Foreign minister Laurent Fabius isn’t wasting any time. He has already closed twenty French embassies and embassy schools in predominantly Muslim countries, pointing out that it is “not intelligent” for Charlie Hebdo to “pour oil on the fire” in such a sensitive situation. “This causes me great concern,” he says. 

That’s not likely to stop chief editor Stéphane Charbonnier. As he puts it in his editorial, “If you draw Mohammad in a glorious way, you must die. If you draw him in a funny way, you must die. There is no negotiating with these fascists. The freedom to amuse ourselves without reservations gives us the right to do so, as does the systematic violence of the Islamists.”   

Charbonnier's magazine has published anti-Muslim caricatures before and has reaped the expected whirlwind – including the firebombing of the magazine’s offices in 2011 after it made fun of sharia law. The first edition of 75,000 is disappearing like warm croissants, Charbonnier says, and he is about to print a second one. As of this writing, however, the magazine’s website has been shut down by enraged Islamist computer hackers.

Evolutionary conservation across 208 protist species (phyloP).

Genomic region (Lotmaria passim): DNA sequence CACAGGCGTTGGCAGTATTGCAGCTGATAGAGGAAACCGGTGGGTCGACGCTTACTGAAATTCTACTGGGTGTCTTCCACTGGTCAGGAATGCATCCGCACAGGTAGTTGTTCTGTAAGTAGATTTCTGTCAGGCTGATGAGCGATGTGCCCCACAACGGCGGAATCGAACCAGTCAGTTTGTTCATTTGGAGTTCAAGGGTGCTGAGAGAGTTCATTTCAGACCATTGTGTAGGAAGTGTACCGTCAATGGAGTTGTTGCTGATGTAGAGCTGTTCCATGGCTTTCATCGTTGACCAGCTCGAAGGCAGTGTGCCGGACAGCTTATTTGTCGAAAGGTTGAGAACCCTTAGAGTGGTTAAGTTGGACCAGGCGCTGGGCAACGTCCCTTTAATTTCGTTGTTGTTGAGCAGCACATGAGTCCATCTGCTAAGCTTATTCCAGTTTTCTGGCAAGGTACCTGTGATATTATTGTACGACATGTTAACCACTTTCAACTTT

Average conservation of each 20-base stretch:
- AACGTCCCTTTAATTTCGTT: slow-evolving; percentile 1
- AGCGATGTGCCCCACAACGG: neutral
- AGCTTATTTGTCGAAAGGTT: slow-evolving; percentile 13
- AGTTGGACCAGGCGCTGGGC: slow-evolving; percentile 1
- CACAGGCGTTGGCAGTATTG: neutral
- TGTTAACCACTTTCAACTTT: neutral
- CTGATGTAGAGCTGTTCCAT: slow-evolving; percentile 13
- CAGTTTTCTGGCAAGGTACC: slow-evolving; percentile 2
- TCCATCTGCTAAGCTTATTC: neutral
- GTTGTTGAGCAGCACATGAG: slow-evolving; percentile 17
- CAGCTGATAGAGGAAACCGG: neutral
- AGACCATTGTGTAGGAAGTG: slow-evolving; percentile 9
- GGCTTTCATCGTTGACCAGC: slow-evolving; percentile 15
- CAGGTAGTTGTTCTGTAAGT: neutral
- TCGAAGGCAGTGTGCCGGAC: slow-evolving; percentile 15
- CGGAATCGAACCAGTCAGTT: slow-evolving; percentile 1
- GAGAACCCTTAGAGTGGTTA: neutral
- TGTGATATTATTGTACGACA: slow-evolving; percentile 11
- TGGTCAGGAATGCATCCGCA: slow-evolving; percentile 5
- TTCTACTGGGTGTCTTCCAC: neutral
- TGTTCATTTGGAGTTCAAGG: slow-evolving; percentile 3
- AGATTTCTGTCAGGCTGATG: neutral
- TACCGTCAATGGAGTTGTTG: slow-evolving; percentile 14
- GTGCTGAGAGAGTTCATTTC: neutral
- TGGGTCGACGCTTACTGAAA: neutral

Charbonnier, who has been receiving strong support from the Front National and other racist groups for his stand, claims that "nobody has ever been killed by a drawing." Well, we'll see about that.